First they were forced to schlep from one end of town to another as they waited for their school to be renovated. Finally, they had the brand-spanking-new facility and the top-rate magnet program of their dreams. Parents, students and faculty worked hard to shape Rose L. Hardy Middle School into one of the city's premier education centers. That was all before June 2010 -- before then-chancellor Michelle Rhee reassigned the school's popular principal, Patrick Pope, to plan the creation of a citywide arts magnet middle school. The less-experienced Dana Nerenberg replaced him. She is principal of Hyde-Addison Elementary School. Hardy was added to her portfolio.

In a letter dated Jan. 7 and addressed to Nerenberg, Interim D.C. Schools Chancellor Kaya Henderson, Mayor Vincent Gray and other elected officials, Candy Miles-Crocker, a parent leader, complained that the "school has gone down to a level unfortunately, that looks like what many describe as a typical D.C. public school." She cited as examples increasing violence among students, a student-set fire and multiple allegations of corporal punishment against the same teacher in two weeks.

"The administration seems to have such low expectations for middle schools," Miles-Crocker told me. "[But] when you're used to superior, it's hard to go down to average. We're all very frustrated."

Hardy always has been one of the city's educational gems. I tracked its development during my years as a reporter, and more recently as a columnist. The principal and faculty ran a well-managed school where academic excellence was demanded and expected.

Like many, I opposed Rhee's removal of Pope -- although I understood and supported her mission of reshaping Hardy to better serve the needs and demands of families in its surrounding Ward 2 neighborhood. But instead of improving the school, it appears DCPS officials have made a mess of things.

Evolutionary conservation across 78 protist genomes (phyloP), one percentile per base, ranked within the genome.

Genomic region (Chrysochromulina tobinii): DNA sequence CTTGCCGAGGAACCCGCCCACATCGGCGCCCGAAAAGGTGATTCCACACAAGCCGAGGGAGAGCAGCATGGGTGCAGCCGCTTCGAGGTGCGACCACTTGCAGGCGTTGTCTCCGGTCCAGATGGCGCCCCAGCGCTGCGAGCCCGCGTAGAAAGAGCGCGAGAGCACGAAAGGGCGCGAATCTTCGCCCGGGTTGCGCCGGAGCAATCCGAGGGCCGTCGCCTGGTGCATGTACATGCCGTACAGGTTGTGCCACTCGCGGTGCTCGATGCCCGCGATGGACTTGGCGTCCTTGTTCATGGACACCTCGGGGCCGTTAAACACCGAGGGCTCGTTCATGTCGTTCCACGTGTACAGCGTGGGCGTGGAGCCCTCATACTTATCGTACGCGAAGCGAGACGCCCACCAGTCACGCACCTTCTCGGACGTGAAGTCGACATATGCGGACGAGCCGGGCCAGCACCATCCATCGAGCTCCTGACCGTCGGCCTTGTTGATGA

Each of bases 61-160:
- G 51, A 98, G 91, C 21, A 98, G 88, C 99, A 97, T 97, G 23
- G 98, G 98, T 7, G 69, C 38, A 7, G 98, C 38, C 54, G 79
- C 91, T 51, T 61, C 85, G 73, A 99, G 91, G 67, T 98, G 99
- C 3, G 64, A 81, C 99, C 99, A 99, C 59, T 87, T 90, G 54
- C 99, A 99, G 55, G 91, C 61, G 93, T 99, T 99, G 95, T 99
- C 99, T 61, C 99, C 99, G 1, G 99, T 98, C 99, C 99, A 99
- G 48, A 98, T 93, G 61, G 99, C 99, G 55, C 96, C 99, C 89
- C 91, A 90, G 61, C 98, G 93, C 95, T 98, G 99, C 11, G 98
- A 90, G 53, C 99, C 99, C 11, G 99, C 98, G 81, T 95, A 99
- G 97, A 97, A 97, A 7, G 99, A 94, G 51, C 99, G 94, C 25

Sources told me parents and students plan to demonstration their dissatisfaction later this week. They likely will demand Pope's return.

"Clearly Hardy is not the place it was last year," Henderson told me during a brief interview during which she confirmed there had been student fights and a "small fire." She said an investigation of the allegations of corporal punished has thus far not yielded sufficient evidence to support removal of the teacher.

Henderson said she will provide additional "resources and [put] supports in place so Hardy can have as successful a year" as possible. She said she would send a letter home to parents outlining her plan of action.

But already there are four administrators at the school -- Nerenberg, two assistant principals and a principal intern. How much more help is needed?

Meanwhile, Pope -- the man who built Hardy into an award-winning school -- reportedly is spending his days in some nondescript office pushing paper, planning for a citywide magnet that mimics Hardy. Considering the city's budget crisis, that project will remain a figment of central administrators' imagination.

The simple solution at Hardy would be returning Pope. But Henderson told me that won't happen.

"You're destroying the school for what reason?" asked Miles-Crocker.

Good question.

Jonetta Rose Barras's column appears on Monday and Wednesday. She can be reached at